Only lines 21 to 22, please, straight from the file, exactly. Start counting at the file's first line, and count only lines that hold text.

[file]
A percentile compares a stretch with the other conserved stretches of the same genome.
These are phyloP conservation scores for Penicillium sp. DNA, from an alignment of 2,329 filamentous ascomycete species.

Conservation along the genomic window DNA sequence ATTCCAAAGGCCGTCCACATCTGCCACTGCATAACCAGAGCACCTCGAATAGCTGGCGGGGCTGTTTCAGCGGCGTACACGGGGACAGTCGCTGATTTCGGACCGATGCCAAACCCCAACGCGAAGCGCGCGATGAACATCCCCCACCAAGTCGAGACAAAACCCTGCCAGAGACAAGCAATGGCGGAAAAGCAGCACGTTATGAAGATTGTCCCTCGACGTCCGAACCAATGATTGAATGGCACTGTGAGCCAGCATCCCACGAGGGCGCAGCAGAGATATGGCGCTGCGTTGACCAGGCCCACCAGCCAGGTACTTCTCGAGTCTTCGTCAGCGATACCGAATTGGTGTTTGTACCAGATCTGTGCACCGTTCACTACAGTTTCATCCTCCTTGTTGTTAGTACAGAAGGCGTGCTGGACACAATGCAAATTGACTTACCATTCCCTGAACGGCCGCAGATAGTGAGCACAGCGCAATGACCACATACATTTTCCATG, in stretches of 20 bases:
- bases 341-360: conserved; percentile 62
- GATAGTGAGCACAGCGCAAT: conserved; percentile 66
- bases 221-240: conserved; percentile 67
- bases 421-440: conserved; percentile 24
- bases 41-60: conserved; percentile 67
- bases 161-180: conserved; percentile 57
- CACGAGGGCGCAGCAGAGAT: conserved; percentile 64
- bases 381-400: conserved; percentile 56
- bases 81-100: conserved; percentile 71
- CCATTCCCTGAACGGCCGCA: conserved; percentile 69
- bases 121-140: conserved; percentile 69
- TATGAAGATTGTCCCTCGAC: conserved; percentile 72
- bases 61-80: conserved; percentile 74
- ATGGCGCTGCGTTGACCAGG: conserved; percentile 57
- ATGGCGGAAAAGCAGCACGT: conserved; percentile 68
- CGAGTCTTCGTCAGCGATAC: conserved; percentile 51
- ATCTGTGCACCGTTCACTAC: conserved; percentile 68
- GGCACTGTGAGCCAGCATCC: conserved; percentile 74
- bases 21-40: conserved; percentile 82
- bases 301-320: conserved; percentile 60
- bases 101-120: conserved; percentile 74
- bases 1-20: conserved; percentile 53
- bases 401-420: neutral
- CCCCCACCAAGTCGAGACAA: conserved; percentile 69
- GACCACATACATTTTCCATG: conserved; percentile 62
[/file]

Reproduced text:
- GGCACTGTGAGCCAGCATCC: conserved; percentile 74
- bases 21-40: conserved; percentile 82